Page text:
Connect with Us
Keep In Touch

Sign up for our Newsletter

This form does not yet contain any fields.
    Monday
    Aug302010

    Ask Dr. Reuben: Turning Issues

    “My horse goes great to the right, but not to the left. Why is that?” Jennifer C., Burbank, CA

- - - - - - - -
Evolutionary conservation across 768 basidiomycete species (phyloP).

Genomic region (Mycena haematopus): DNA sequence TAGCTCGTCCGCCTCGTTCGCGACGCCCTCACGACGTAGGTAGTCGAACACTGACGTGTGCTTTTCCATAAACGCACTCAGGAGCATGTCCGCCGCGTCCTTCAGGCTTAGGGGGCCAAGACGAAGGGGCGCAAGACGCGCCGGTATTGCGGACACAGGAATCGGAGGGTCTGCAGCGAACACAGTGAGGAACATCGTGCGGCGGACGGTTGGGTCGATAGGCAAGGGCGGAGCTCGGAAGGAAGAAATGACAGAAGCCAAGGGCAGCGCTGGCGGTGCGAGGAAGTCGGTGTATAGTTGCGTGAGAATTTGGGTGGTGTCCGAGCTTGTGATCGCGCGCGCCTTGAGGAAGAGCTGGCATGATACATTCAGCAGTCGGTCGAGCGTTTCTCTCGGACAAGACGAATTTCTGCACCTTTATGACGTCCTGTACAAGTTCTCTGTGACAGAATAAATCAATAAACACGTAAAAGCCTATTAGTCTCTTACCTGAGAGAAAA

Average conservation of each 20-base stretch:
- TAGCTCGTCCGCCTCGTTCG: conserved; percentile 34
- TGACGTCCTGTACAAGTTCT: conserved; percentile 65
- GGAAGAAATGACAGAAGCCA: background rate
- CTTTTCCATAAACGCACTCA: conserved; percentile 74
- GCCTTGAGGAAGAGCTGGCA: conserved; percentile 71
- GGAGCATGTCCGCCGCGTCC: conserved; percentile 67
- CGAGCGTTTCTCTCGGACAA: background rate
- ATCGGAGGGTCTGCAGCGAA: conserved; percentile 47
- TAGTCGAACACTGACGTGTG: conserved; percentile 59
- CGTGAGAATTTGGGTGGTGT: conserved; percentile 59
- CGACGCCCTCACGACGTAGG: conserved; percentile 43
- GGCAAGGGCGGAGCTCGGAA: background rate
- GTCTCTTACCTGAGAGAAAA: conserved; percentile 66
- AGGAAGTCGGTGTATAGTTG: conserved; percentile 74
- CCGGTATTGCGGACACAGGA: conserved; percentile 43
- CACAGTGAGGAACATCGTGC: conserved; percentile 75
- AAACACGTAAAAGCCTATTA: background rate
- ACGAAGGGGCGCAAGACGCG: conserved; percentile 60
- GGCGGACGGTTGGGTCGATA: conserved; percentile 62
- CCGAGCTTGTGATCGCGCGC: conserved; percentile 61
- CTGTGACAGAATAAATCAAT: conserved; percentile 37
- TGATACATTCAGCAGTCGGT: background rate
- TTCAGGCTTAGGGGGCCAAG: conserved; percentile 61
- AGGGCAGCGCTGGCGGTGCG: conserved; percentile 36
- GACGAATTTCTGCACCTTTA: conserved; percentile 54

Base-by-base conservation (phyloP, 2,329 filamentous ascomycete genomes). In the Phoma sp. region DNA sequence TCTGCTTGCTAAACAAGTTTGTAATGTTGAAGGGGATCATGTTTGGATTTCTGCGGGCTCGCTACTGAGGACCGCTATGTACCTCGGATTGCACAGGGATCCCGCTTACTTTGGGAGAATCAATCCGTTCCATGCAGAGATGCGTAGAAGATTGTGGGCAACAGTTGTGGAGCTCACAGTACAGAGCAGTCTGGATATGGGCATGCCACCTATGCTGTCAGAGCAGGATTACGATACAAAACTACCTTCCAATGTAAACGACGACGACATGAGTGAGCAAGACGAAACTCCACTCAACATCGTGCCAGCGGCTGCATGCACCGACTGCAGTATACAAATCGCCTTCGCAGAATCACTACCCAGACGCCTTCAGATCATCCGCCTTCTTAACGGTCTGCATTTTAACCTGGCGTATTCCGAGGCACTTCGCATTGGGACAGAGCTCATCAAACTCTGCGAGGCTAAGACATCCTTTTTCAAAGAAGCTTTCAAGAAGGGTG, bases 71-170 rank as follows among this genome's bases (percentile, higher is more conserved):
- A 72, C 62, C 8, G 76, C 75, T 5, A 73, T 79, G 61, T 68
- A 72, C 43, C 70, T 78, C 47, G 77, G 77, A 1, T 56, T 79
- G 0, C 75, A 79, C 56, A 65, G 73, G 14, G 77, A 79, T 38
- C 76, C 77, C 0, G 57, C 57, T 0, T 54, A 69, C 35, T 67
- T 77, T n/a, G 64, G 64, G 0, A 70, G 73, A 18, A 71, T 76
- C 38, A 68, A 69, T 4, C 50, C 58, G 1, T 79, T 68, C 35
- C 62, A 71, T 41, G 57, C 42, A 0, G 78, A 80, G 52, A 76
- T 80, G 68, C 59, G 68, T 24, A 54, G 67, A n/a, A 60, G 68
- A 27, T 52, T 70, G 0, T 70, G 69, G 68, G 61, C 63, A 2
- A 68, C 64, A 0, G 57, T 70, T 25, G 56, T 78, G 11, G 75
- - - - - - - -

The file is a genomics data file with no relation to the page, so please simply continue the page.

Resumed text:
A: Thank you for this question Jennifer, as this is a very common problem with horses and one that frequently makes its way into my consultation notes. First, let us assume that your horse has been checked for this problem by your veterinarian and nothing significant was found in the way of recent injury or foot/leg problems. Many times this is a problem stemming from pain, that is, it hurts your horse to turn to the left. It is highly unlikely that this is purely a behavioral issue. Most of us have had times when we have a “kink” in our neck and it hurts to turn our head to one side. Generally, if it is only muscle involvement, such as a cold draft causing the muscle to spasm, it is more painful to turn away from the problem as the opposing muscle is in a state of contraction. However, if it is a problem with the spinal joint such as a subluxation or “pinched nerve” (an oversimplification of the actual pathological process), it is more painful to turn towards the problem where the inflammation is actually occurring. The joint problem scenario is far more common, especially in a horse. The lower cervical (neck) joints take a tremendous beating with a rider mounted, especially in events such as jumping or barrel racing. It is a simple matter to check your horse for this problem. The problem could be anywhere in his back, but the problem is most commonly found in the lower neck. Simply take a small blunt object such as the tip of a spoon handle, and run it down the middle of the bulging muscle on the side of the neck, pressing just hard enough to leave a “racing stripe”. What you are looking for is an involuntary “flinch” reflex, which is an exaggerated and pathological response of the sensory nerves when stimulated in this manner. It could be a small shudder or a jerking spasm that pulls the neck and shoulder together, depending upon the severity. Where along the neck it occurs will give you a good idea of where the pain is, and that in fact, the problem is indeed coming from some part of the spine. Finally, my instruments will not only pinpoint the location but solve the problem, so I hope you give me a call.